Cardiac MRI shows heart adaptations in triathletes

October 13, 2010

MRI was able to reveal changes to the heart and vessels of athletes who trained for triathalons, according to a study conducted at the University of Erlangen-Nuremburg in Germany.

MRI was able to reveal changes to the heart and vessels of athletes who trained for triathalons, according to a study conducted at the University of Erlangen-Nuremburg in Germany.

In a study comparing 26 professional male triathletes and 27 male controls, cardiac MRI revealed the triathletes had larger left atria and larger right and left ventricles. The triathletes' ventricles also had greater muscle mass and wall thickness, the study found (Radiol doi:10.1148/radiol.10092377).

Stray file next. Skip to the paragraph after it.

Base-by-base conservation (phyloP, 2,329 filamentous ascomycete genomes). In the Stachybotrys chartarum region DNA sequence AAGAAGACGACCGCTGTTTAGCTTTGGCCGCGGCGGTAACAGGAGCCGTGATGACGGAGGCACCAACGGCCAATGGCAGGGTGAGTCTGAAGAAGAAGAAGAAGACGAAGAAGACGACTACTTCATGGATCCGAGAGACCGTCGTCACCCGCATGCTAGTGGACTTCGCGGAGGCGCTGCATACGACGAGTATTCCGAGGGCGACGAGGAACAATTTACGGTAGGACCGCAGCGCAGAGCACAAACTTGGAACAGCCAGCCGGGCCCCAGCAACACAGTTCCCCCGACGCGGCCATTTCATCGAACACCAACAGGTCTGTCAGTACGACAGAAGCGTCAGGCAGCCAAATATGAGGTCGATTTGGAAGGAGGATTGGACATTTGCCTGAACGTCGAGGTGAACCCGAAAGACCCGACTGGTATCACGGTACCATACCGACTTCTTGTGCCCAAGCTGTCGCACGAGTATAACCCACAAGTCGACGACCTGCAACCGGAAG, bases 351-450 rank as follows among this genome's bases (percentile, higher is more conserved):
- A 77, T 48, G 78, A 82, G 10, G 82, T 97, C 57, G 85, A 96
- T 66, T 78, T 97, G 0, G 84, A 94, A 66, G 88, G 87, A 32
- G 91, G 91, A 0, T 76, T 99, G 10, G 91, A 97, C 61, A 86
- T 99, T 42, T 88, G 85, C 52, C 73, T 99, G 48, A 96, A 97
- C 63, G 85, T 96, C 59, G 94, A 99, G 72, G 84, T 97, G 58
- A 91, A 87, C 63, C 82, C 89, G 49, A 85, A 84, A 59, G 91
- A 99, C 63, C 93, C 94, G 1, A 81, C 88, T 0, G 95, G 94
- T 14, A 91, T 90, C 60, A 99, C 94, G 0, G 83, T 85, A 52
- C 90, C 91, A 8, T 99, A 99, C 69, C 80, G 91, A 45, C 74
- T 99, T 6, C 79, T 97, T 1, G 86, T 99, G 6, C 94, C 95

In competitive athletes, it's important to distinguish physiological adaptations as a result of training from pathological conditions such as cardiomyopathy, which is the most common cause of sudden cardiac death. Cardiomyopathy is present when the size of the heart's four chambers and the thickness of the heart wall become asymmetrical, so the heart is unable to pump effectively.

The triathletes had a balanced increase in left and right ventricular muscle mass, wall thickness, dilation, and diastolic function.